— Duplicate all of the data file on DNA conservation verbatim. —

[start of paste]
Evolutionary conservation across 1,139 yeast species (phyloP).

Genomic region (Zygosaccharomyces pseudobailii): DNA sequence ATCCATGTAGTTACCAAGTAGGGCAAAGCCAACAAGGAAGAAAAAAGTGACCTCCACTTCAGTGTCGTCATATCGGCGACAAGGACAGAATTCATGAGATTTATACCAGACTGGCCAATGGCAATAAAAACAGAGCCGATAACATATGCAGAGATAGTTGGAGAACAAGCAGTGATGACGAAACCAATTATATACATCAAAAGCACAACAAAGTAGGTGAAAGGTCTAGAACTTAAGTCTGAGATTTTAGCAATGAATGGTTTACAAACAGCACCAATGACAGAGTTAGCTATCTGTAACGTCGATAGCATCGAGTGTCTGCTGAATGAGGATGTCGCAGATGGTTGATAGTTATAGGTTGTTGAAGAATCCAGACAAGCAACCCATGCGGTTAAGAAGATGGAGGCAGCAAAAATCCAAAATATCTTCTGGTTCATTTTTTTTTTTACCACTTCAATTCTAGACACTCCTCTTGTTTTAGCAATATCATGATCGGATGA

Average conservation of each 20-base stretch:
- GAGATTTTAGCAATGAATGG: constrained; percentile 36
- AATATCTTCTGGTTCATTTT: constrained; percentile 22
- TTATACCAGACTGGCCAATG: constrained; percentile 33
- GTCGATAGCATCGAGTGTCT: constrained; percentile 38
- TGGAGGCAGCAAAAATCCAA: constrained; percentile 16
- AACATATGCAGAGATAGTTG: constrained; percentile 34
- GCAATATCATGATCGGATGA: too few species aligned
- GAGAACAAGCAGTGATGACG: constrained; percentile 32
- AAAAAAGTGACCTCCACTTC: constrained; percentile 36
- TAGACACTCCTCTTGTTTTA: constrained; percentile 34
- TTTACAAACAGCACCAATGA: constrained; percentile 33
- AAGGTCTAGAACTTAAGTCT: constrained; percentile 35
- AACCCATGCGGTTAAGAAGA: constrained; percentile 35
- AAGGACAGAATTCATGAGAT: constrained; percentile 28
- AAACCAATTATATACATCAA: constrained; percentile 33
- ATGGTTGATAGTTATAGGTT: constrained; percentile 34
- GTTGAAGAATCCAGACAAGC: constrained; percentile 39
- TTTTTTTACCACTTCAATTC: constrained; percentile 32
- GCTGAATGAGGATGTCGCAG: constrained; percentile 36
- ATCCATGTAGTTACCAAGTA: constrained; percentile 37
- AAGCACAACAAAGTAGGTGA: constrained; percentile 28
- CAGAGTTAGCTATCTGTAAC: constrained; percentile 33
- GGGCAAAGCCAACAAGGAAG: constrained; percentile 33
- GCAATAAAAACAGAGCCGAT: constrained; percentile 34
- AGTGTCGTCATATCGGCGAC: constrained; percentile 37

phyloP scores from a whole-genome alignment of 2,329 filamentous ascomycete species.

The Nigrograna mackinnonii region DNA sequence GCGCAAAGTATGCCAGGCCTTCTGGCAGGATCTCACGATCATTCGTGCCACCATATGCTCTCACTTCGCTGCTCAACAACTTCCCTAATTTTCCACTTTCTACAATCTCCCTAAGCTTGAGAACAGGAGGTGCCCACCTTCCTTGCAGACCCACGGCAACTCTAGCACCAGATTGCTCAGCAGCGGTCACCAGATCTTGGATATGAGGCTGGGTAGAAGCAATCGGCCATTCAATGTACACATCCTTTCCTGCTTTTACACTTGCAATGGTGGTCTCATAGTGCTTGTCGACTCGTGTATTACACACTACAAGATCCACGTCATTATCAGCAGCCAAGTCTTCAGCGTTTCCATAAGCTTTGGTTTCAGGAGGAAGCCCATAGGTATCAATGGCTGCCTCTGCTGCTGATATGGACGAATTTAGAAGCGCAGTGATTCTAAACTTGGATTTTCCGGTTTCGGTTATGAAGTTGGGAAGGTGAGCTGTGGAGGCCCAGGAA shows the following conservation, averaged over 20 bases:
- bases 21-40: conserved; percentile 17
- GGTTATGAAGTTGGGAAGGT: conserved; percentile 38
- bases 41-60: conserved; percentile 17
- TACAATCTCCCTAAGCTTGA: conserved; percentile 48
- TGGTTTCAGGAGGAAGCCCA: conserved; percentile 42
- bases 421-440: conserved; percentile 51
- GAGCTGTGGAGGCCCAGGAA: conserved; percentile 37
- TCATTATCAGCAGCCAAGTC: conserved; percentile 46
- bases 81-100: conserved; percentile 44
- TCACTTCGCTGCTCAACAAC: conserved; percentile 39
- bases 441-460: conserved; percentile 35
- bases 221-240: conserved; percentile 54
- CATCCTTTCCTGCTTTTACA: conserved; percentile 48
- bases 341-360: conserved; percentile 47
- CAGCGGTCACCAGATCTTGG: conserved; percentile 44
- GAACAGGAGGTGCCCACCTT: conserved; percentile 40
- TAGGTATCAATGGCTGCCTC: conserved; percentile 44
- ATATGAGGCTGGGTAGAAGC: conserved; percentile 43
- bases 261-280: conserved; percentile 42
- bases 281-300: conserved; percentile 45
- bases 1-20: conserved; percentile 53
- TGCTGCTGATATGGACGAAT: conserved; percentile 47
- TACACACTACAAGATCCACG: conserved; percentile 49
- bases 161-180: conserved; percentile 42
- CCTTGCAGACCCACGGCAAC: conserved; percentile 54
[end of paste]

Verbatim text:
Evolutionary conservation across 1,139 yeast species (phyloP).

Genomic region (Zygosaccharomyces pseudobailii): DNA sequence ATCCATGTAGTTACCAAGTAGGGCAAAGCCAACAAGGAAGAAAAAAGTGACCTCCACTTCAGTGTCGTCATATCGGCGACAAGGACAGAATTCATGAGATTTATACCAGACTGGCCAATGGCAATAAAAACAGAGCCGATAACATATGCAGAGATAGTTGGAGAACAAGCAGTGATGACGAAACCAATTATATACATCAAAAGCACAACAAAGTAGGTGAAAGGTCTAGAACTTAAGTCTGAGATTTTAGCAATGAATGGTTTACAAACAGCACCAATGACAGAGTTAGCTATCTGTAACGTCGATAGCATCGAGTGTCTGCTGAATGAGGATGTCGCAGATGGTTGATAGTTATAGGTTGTTGAAGAATCCAGACAAGCAACCCATGCGGTTAAGAAGATGGAGGCAGCAAAAATCCAAAATATCTTCTGGTTCATTTTTTTTTTTACCACTTCAATTCTAGACACTCCTCTTGTTTTAGCAATATCATGATCGGATGA

Average conservation of each 20-base stretch:
- GAGATTTTAGCAATGAATGG: constrained; percentile 36
- AATATCTTCTGGTTCATTTT: constrained; percentile 22
- TTATACCAGACTGGCCAATG: constrained; percentile 33
- GTCGATAGCATCGAGTGTCT: constrained; percentile 38
- TGGAGGCAGCAAAAATCCAA: constrained; percentile 16
- AACATATGCAGAGATAGTTG: constrained; percentile 34
- GCAATATCATGATCGGATGA: too few species aligned
- GAGAACAAGCAGTGATGACG: constrained; percentile 32
- AAAAAAGTGACCTCCACTTC: constrained; percentile 36
- TAGACACTCCTCTTGTTTTA: constrained; percentile 34
- TTTACAAACAGCACCAATGA: constrained; percentile 33
- AAGGTCTAGAACTTAAGTCT: constrained; percentile 35
- AACCCATGCGGTTAAGAAGA: constrained; percentile 35
- AAGGACAGAATTCATGAGAT: constrained; percentile 28
- AAACCAATTATATACATCAA: constrained; percentile 33
- ATGGTTGATAGTTATAGGTT: constrained; percentile 34
- GTTGAAGAATCCAGACAAGC: constrained; percentile 39
- TTTTTTTACCACTTCAATTC: constrained; percentile 32
- GCTGAATGAGGATGTCGCAG: constrained; percentile 36
- ATCCATGTAGTTACCAAGTA: constrained; percentile 37
- AAGCACAACAAAGTAGGTGA: constrained; percentile 28
- CAGAGTTAGCTATCTGTAAC: constrained; percentile 33
- GGGCAAAGCCAACAAGGAAG: constrained; percentile 33
- GCAATAAAAACAGAGCCGAT: constrained; percentile 34
- AGTGTCGTCATATCGGCGAC: constrained; percentile 37

phyloP scores from a whole-genome alignment of 2,329 filamentous ascomycete species.

The Nigrograna mackinnonii region DNA sequence GCGCAAAGTATGCCAGGCCTTCTGGCAGGATCTCACGATCATTCGTGCCACCATATGCTCTCACTTCGCTGCTCAACAACTTCCCTAATTTTCCACTTTCTACAATCTCCCTAAGCTTGAGAACAGGAGGTGCCCACCTTCCTTGCAGACCCACGGCAACTCTAGCACCAGATTGCTCAGCAGCGGTCACCAGATCTTGGATATGAGGCTGGGTAGAAGCAATCGGCCATTCAATGTACACATCCTTTCCTGCTTTTACACTTGCAATGGTGGTCTCATAGTGCTTGTCGACTCGTGTATTACACACTACAAGATCCACGTCATTATCAGCAGCCAAGTCTTCAGCGTTTCCATAAGCTTTGGTTTCAGGAGGAAGCCCATAGGTATCAATGGCTGCCTCTGCTGCTGATATGGACGAATTTAGAAGCGCAGTGATTCTAAACTTGGATTTTCCGGTTTCGGTTATGAAGTTGGGAAGGTGAGCTGTGGAGGCCCAGGAA shows the following conservation, averaged over 20 bases:
- bases 21-40: conserved; percentile 17
- GGTTATGAAGTTGGGAAGGT: conserved; percentile 38
- bases 41-60: conserved; percentile 17
- TACAATCTCCCTAAGCTTGA: conserved; percentile 48
- TGGTTTCAGGAGGAAGCCCA: conserved; percentile 42
- bases 421-440: conserved; percentile 51
- GAGCTGTGGAGGCCCAGGAA: conserved; percentile 37
- TCATTATCAGCAGCCAAGTC: conserved; percentile 46
- bases 81-100: conserved; percentile 44
- TCACTTCGCTGCTCAACAAC: conserved; percentile 39
- bases 441-460: conserved; percentile 35
- bases 221-240: conserved; percentile 54
- CATCCTTTCCTGCTTTTACA: conserved; percentile 48
- bases 341-360: conserved; percentile 47
- CAGCGGTCACCAGATCTTGG: conserved; percentile 44
- GAACAGGAGGTGCCCACCTT: conserved; percentile 40
- TAGGTATCAATGGCTGCCTC: conserved; percentile 44
- ATATGAGGCTGGGTAGAAGC: conserved; percentile 43
- bases 261-280: conserved; percentile 42
- bases 281-300: conserved; percentile 45
- bases 1-20: conserved; percentile 53
- TGCTGCTGATATGGACGAAT: conserved; percentile 47
- TACACACTACAAGATCCACG: conserved; percentile 49
- bases 161-180: conserved; percentile 42
- CCTTGCAGACCCACGGCAAC: conserved; percentile 54